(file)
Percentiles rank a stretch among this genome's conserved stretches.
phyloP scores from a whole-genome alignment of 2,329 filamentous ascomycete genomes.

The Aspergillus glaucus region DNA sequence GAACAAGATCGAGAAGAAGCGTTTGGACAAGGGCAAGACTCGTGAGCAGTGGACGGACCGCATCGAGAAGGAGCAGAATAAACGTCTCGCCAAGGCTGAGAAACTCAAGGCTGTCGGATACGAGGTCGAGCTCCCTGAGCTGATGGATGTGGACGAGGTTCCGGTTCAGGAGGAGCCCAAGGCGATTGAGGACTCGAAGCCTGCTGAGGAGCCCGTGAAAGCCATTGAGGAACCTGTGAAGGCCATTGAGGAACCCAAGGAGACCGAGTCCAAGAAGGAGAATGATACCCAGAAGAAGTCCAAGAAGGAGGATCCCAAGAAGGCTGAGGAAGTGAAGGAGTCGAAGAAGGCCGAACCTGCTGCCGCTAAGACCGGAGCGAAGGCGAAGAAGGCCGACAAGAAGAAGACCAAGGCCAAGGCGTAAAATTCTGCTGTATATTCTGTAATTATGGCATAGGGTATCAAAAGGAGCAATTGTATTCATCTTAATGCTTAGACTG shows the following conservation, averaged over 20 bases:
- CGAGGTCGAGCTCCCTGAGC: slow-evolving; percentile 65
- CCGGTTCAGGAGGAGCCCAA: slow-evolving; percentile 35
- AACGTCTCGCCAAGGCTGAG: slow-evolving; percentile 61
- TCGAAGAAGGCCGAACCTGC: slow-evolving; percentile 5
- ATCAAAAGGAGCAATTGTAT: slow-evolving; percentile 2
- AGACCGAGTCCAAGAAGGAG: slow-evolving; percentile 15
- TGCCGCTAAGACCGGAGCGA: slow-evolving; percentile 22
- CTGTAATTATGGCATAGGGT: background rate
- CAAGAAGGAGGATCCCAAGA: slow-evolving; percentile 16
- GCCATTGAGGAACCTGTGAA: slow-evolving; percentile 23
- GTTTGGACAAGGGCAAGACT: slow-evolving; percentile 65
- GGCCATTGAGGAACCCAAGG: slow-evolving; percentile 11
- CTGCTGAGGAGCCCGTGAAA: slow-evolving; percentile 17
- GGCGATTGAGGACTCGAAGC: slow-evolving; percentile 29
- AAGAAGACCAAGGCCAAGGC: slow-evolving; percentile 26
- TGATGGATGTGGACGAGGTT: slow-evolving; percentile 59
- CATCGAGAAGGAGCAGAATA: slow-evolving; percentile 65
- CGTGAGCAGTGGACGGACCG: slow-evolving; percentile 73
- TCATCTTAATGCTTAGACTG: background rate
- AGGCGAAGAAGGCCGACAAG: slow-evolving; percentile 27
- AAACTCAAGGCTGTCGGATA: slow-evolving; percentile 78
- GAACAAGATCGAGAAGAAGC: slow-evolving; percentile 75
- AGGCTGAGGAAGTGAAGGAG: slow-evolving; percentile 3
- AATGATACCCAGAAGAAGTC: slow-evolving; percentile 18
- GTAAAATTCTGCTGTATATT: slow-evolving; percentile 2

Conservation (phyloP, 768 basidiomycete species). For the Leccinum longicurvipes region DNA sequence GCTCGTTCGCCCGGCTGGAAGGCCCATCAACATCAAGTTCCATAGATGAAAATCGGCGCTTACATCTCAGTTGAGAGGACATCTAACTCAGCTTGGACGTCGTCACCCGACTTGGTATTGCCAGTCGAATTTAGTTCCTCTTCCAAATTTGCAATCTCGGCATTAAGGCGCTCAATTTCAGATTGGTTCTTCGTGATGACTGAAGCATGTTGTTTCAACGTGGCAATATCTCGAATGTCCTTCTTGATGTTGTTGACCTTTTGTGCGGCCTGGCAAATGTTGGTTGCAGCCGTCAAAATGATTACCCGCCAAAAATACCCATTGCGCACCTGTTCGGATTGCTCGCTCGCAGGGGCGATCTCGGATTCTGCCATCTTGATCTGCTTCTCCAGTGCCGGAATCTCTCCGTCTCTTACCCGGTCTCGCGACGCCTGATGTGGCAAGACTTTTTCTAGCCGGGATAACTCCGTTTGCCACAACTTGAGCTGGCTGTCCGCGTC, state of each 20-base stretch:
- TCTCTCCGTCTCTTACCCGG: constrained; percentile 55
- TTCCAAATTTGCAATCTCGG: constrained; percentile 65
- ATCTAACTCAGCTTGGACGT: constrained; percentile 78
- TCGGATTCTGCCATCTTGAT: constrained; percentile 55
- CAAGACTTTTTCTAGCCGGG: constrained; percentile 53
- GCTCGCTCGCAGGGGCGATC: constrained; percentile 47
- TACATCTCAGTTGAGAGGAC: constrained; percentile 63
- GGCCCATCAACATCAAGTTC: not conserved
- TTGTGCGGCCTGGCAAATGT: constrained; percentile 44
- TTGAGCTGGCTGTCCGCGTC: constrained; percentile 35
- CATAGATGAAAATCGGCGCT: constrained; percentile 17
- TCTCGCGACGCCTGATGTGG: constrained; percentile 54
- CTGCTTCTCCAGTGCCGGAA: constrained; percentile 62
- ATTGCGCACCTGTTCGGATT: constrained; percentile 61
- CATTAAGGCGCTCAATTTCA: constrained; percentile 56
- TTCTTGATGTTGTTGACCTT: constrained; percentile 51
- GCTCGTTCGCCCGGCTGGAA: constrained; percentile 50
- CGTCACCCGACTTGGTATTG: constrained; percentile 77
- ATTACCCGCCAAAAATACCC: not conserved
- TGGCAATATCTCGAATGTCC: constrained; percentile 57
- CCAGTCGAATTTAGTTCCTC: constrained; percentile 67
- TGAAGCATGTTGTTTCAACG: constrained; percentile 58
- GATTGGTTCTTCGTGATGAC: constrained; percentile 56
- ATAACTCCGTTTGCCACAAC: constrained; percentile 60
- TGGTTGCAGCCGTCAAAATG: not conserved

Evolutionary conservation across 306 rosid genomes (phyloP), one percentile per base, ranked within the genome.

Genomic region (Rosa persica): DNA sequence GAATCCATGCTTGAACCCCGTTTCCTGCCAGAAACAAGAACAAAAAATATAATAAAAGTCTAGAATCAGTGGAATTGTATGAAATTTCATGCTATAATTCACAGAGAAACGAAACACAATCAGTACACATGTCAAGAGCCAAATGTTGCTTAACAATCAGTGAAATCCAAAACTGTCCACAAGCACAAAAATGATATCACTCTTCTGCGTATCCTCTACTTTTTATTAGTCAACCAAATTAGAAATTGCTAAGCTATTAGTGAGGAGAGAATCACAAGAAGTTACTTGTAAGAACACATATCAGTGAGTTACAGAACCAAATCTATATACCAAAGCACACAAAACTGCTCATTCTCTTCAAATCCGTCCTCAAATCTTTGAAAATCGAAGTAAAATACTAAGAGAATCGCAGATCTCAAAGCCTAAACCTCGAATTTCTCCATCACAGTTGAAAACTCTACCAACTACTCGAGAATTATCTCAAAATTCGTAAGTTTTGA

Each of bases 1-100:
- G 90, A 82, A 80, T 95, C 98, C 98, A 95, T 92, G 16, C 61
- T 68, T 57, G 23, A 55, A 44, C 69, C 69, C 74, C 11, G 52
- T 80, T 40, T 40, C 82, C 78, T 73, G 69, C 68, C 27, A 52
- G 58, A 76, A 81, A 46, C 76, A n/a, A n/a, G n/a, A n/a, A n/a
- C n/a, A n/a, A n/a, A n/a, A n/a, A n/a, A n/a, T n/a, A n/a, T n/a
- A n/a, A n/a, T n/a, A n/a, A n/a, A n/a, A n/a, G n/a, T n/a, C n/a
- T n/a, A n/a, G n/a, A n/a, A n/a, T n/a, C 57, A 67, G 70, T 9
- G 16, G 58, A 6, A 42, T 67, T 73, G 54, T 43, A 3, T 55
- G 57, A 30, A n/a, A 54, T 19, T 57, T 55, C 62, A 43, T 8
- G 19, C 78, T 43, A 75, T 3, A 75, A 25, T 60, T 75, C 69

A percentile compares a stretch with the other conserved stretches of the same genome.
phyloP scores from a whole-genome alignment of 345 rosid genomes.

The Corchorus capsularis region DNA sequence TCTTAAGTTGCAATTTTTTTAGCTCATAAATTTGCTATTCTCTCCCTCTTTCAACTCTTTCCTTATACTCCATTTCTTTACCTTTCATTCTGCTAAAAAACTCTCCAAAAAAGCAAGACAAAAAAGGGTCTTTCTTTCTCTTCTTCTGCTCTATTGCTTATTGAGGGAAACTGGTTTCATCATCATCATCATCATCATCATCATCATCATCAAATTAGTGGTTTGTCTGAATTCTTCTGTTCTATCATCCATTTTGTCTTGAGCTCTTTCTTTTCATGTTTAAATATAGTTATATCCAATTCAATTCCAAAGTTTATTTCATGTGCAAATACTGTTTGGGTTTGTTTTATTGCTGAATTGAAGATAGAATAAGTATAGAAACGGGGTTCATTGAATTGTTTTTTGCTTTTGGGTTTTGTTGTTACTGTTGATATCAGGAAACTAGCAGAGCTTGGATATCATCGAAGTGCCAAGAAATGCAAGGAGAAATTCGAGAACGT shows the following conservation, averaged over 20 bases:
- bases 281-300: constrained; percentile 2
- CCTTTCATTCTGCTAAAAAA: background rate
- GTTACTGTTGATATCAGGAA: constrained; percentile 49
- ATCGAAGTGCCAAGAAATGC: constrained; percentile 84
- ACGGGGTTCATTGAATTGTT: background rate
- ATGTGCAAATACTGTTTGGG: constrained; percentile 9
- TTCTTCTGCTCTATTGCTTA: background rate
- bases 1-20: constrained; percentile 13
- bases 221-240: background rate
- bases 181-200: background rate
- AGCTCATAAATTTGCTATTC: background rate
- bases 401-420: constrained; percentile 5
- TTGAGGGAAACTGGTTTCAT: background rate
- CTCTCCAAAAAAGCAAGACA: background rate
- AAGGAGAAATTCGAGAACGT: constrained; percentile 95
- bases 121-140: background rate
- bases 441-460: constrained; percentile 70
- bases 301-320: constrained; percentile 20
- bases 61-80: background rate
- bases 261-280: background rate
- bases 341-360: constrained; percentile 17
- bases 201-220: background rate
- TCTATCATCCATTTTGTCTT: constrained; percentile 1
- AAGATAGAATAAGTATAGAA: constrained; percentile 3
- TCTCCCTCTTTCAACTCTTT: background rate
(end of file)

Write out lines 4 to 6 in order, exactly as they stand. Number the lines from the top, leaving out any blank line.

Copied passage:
- CGAGGTCGAGCTCCCTGAGC: slow-evolving; percentile 65
- CCGGTTCAGGAGGAGCCCAA: slow-evolving; percentile 35
- AACGTCTCGCCAAGGCTGAG: slow-evolving; percentile 61